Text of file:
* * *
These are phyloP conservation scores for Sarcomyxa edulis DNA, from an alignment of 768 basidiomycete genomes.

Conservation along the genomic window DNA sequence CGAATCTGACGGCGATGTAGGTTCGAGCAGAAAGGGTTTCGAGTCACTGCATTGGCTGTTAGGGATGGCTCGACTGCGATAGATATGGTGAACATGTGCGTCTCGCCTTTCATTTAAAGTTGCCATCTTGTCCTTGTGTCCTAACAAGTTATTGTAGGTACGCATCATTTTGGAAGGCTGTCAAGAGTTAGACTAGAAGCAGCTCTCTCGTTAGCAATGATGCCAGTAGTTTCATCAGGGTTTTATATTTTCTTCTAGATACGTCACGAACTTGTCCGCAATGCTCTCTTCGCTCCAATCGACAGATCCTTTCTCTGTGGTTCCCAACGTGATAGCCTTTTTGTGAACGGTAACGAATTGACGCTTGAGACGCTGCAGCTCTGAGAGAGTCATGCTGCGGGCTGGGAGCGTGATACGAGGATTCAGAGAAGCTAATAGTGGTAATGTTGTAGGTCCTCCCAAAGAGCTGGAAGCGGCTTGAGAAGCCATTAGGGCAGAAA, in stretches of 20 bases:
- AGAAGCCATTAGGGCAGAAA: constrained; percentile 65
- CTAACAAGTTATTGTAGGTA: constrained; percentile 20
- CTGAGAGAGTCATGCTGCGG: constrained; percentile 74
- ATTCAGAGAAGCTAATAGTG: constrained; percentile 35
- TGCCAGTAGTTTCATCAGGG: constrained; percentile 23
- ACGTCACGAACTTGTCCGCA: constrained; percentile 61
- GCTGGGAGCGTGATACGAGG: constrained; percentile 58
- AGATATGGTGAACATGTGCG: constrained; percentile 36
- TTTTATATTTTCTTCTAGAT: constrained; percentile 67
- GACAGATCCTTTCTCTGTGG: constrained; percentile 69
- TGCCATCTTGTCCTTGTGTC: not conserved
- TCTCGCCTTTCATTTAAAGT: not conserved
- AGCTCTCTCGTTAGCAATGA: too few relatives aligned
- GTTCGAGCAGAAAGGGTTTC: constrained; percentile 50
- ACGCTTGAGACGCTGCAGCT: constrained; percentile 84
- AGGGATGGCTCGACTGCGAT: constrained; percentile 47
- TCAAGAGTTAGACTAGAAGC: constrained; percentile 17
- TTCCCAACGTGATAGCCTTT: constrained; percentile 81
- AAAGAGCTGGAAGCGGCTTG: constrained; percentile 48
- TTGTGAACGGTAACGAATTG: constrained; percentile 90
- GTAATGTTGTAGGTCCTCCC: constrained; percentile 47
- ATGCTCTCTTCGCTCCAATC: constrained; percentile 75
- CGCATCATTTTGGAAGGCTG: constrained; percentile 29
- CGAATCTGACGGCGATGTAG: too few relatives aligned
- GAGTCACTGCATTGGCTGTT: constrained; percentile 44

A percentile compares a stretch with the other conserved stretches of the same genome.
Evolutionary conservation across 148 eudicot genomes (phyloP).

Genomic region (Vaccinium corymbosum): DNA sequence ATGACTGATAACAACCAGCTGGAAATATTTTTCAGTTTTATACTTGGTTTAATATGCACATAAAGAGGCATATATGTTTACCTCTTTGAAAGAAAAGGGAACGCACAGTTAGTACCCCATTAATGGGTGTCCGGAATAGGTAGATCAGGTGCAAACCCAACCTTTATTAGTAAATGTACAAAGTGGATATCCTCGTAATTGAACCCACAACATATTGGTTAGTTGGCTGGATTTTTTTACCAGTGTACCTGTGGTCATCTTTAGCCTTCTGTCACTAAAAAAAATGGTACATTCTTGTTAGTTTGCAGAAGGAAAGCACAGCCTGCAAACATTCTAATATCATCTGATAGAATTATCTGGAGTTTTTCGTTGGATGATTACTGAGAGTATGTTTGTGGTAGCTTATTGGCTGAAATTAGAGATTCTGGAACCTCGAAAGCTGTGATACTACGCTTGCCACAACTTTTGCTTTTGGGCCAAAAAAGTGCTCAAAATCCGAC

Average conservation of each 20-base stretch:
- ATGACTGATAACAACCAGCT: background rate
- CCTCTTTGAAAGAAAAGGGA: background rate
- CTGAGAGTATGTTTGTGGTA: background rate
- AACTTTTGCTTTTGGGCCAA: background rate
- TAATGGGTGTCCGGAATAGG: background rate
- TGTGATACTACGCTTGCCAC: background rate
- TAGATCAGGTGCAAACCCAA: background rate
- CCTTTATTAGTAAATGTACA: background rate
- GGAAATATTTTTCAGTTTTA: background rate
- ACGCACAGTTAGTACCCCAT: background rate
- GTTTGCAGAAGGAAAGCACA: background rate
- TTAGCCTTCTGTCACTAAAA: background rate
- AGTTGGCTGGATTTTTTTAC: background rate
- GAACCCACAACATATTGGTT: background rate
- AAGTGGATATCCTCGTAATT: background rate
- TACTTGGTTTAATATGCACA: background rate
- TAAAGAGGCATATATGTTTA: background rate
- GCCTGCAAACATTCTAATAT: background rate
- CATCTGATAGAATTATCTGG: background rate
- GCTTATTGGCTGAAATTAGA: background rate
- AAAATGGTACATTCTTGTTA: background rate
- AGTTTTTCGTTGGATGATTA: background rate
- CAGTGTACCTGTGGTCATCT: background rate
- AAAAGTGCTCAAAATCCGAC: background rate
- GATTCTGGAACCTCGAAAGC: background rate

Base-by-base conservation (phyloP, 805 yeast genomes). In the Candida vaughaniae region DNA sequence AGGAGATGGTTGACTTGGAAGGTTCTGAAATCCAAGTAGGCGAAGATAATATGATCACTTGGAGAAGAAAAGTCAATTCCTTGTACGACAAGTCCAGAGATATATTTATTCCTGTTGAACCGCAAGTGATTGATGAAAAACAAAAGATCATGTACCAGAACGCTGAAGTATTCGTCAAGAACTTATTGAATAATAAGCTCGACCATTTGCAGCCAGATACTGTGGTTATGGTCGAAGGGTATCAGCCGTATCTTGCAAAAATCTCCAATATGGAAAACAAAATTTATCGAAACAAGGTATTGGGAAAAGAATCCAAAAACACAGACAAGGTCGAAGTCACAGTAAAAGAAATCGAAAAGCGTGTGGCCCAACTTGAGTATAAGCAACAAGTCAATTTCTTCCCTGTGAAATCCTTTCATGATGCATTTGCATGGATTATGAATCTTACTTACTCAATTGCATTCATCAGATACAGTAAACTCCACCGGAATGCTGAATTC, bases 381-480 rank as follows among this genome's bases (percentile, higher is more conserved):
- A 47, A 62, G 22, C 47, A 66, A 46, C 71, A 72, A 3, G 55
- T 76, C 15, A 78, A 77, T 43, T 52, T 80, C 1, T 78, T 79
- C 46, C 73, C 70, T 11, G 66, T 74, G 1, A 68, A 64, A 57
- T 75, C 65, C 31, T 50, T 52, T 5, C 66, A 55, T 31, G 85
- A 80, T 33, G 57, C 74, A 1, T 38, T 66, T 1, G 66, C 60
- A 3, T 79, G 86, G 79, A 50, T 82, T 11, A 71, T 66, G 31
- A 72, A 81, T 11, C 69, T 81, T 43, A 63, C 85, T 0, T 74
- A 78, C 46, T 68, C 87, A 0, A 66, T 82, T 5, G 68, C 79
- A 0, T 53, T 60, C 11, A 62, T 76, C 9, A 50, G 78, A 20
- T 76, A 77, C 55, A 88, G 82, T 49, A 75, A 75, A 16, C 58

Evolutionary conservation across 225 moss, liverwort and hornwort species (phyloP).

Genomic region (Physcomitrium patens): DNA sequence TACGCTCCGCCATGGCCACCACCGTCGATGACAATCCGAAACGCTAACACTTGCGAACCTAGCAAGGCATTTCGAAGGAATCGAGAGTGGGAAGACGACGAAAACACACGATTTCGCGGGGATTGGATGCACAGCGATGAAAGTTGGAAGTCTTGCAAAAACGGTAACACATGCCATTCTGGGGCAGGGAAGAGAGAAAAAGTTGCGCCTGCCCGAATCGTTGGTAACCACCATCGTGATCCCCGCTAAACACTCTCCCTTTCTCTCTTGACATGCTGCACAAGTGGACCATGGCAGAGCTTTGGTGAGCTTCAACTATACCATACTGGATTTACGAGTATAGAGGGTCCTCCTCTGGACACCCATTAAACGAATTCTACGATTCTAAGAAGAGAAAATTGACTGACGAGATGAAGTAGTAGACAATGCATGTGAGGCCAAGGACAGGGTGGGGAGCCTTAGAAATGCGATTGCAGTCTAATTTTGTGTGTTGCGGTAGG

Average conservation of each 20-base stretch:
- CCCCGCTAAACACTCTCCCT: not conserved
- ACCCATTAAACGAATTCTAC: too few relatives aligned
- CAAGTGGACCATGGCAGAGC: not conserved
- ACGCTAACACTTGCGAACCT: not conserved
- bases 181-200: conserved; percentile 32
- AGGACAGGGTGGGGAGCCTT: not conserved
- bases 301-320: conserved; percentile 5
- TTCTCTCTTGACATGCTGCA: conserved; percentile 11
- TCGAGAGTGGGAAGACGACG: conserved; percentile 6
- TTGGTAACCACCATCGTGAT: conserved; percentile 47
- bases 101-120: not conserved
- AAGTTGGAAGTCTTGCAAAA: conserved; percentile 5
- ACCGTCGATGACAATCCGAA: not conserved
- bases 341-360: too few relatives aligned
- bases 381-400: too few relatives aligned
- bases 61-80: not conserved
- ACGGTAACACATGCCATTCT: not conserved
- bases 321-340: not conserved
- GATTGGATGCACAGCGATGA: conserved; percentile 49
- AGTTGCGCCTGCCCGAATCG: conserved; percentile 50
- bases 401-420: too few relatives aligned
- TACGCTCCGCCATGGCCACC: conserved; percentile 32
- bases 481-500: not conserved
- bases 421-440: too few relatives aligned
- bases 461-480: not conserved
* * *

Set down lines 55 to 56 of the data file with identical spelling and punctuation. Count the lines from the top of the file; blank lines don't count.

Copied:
- AAAAGTGCTCAAAATCCGAC: background rate
- GATTCTGGAACCTCGAAAGC: background rate